Posts Tagged ‘Demand Progress’

Broadband Roundup: Advocacy Groups Weigh in Pro-and-Con on Net Neutrality

FCC, Net Neutrality September 17th, 2014

WASHINGTON, September 17, 2014 – A variety of developments on the battle regarding network neutrality: FreePress Tells FCC Title II Ensures Net Neutrality Protections The advocacy group Free Press blasted Federal Communications Commission Chairman Tom Wheeler’s efforts to use Section 706 of the Telecommunications Act of 1996 as the means to enough to ensure network […]

How Internet Companies Are Driving a Public Utility Regulation Approach to Net Neutrality

FCC, Net Neutrality September 12th, 2014

WASHINGTON, September 12, 2014 – In what would have seemed highly unlikely just a few months ago, growing support for public utility regulation is emerging. Tech companies, politicians, internet service providers, and component makers have started to outline their views regarding their policy approach to the issue of net neutrality. In order to understand the […]

Broadband Roundup: Senate Announces Hearings on Open Internet, While House Democratcs Urge FCC to Regulate Broadband, and Popular Web Sites Protest ‘Slow Lanes’

Net Neutrality September 10th, 2014

WASHINGTON, September 10, 2014 – The Senate Judiciary Committee announced that it had scheduled a hearing next Wednesday on the best means to protect an open internet. Committee Chairman Patrick Leahy, D-Vt., said he saw the hearing as an opportunity to hear testimony about his views regarding importance of a free and open internet. Leahy and Rep. […]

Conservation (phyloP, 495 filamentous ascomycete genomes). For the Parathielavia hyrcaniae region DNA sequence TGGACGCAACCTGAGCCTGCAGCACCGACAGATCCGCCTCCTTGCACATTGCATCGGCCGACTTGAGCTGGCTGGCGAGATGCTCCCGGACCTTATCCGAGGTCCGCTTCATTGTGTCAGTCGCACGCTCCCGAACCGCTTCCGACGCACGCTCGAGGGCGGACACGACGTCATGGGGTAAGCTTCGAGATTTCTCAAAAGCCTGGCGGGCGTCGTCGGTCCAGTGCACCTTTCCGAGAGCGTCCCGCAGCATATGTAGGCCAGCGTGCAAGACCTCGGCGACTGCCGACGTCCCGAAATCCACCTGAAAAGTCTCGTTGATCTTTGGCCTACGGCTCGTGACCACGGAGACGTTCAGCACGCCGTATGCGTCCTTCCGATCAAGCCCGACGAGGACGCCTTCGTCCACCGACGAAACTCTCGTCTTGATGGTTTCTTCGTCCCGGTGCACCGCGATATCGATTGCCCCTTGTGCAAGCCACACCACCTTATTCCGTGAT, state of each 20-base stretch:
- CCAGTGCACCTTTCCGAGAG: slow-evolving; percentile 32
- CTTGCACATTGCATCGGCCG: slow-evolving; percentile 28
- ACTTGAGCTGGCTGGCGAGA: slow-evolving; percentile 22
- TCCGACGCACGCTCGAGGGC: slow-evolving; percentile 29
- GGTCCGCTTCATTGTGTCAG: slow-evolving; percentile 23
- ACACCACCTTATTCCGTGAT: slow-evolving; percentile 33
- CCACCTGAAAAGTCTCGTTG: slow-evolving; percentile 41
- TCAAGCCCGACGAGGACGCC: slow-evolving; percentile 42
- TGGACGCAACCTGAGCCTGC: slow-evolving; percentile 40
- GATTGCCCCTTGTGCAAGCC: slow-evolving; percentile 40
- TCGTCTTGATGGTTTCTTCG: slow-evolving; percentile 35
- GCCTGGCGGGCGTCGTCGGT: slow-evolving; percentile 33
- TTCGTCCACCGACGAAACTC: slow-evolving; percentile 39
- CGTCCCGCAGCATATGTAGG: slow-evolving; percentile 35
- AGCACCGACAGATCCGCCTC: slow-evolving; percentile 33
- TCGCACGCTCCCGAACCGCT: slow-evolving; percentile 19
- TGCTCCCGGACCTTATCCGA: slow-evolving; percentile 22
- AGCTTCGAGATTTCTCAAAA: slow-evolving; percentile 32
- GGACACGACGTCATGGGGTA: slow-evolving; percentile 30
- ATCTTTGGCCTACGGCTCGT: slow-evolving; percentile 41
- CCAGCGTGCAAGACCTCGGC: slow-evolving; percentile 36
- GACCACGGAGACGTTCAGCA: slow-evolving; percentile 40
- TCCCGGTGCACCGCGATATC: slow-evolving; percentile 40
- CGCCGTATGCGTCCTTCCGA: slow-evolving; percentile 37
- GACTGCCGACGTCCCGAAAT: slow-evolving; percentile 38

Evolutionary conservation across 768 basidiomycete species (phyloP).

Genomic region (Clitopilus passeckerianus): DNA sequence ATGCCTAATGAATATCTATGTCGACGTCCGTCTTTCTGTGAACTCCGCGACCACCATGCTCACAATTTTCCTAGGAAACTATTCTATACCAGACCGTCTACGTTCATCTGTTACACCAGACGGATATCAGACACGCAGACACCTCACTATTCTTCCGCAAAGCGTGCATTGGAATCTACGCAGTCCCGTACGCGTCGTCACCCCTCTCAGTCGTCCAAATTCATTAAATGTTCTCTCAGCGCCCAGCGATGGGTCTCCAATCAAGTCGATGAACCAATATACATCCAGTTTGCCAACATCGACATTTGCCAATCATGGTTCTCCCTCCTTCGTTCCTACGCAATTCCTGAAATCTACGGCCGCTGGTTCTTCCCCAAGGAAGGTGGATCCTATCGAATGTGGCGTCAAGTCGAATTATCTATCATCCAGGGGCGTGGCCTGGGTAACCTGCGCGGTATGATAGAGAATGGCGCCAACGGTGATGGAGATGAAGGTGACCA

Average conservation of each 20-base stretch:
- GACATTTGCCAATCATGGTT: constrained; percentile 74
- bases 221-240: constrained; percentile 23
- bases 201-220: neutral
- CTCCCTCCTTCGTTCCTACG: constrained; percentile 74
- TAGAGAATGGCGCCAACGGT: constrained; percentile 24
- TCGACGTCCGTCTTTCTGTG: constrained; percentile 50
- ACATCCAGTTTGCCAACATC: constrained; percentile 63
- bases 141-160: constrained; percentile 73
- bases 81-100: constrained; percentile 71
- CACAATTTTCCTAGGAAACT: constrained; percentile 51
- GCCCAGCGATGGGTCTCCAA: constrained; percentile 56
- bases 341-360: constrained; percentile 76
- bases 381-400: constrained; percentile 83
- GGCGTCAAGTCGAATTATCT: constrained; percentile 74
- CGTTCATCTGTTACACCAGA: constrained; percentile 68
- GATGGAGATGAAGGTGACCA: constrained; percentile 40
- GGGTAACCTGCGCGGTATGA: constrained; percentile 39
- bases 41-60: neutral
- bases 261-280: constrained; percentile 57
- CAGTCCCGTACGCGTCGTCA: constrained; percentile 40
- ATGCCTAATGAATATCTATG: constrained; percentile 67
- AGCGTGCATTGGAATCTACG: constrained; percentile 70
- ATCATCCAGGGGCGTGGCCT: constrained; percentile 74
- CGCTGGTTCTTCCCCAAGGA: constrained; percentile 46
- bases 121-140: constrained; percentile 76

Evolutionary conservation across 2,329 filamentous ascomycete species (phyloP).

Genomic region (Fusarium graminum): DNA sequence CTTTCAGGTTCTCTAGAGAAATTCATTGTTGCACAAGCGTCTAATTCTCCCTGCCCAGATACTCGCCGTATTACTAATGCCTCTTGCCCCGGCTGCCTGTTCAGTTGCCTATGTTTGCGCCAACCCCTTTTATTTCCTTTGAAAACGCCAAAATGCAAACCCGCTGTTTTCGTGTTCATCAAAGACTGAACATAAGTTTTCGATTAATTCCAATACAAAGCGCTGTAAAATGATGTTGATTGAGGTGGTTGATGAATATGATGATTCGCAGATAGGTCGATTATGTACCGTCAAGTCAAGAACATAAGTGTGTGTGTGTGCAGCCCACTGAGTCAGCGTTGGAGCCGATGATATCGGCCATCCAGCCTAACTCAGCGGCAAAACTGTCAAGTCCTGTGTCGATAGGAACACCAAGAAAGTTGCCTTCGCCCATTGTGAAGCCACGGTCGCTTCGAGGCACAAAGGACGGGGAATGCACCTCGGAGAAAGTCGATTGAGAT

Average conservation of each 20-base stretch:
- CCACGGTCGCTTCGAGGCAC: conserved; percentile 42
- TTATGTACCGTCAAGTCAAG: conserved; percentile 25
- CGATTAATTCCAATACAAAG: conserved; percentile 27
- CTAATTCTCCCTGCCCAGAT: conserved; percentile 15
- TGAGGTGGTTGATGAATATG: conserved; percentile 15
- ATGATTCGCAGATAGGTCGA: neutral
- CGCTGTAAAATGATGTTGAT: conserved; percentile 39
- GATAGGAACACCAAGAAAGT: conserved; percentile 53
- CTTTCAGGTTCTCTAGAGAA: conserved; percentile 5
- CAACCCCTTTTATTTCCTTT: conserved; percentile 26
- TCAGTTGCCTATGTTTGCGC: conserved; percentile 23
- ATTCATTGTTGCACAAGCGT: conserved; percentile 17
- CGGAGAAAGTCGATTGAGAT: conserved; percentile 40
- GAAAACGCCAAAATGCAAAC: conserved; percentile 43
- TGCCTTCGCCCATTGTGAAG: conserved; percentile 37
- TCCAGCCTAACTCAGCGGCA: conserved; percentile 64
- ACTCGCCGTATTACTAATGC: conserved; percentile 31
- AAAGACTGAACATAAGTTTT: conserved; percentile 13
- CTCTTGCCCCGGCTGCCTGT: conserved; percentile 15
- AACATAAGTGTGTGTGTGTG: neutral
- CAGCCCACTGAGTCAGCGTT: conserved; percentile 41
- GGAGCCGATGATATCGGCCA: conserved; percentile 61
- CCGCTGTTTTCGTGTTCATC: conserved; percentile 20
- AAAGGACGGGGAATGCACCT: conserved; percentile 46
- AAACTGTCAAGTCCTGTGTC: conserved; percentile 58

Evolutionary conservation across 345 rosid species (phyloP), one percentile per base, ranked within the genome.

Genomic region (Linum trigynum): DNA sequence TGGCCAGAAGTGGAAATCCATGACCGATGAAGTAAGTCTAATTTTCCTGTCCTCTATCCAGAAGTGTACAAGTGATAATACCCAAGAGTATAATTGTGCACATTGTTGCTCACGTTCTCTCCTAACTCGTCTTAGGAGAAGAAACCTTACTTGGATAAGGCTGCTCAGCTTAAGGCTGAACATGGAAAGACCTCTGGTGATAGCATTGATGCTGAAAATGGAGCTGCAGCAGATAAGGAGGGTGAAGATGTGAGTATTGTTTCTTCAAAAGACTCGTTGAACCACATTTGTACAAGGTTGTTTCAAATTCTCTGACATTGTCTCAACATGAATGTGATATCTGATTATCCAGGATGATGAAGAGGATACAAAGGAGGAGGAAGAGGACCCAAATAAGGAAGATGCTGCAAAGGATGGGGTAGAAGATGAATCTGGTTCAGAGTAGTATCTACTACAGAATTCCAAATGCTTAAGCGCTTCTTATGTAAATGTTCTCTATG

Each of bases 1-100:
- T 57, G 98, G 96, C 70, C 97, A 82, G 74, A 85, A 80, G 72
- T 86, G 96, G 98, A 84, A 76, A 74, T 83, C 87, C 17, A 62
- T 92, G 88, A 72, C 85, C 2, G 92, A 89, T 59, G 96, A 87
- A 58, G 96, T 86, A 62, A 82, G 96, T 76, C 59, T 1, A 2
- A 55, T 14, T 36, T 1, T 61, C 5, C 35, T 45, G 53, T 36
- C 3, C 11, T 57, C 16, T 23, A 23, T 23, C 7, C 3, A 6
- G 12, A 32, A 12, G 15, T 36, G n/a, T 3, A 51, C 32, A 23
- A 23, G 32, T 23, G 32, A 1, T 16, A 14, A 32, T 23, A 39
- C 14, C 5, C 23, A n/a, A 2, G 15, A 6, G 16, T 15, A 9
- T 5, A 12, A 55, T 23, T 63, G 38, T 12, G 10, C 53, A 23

‘On the Internet, No One Knows You’re a Child’: The Short Life of Aaron Swartz, at Sundance

Broadband's Impact, Copyright, Net Neutrality, People, The Innovation Economy, Transparency January 23rd, 2014

PARK CITY, Utah, January 23, 2014 – On the internet, no one knows you’re a child.

That, at least, was the message I took from watching the film about the life of Aaron Swartz. The film, “The Internet’s Own Boy,” premiered this week here at the Sundance Film Festival, during which it received a sustained standing ovation.

The documentary is a biography of, and tribute to, the all-too-short life of Swartz, who died a year ago this month, at age 26.

Swartz had been under intense pressure from the federal prosecutors in Massachusetts. Criminal charges filed against him, if proven, could have imprisoned him for 35 years. Those charges stemmed from Swartz’s having downloaded millions of articles from JSTOR, a digital library of academic journals, onto a computer at the campus of the Massachusetts Institute of Technology. While it is unclear what Swartz intended to do with the articles, it seems implausible that he would have republished them in an act of copyright infringement.


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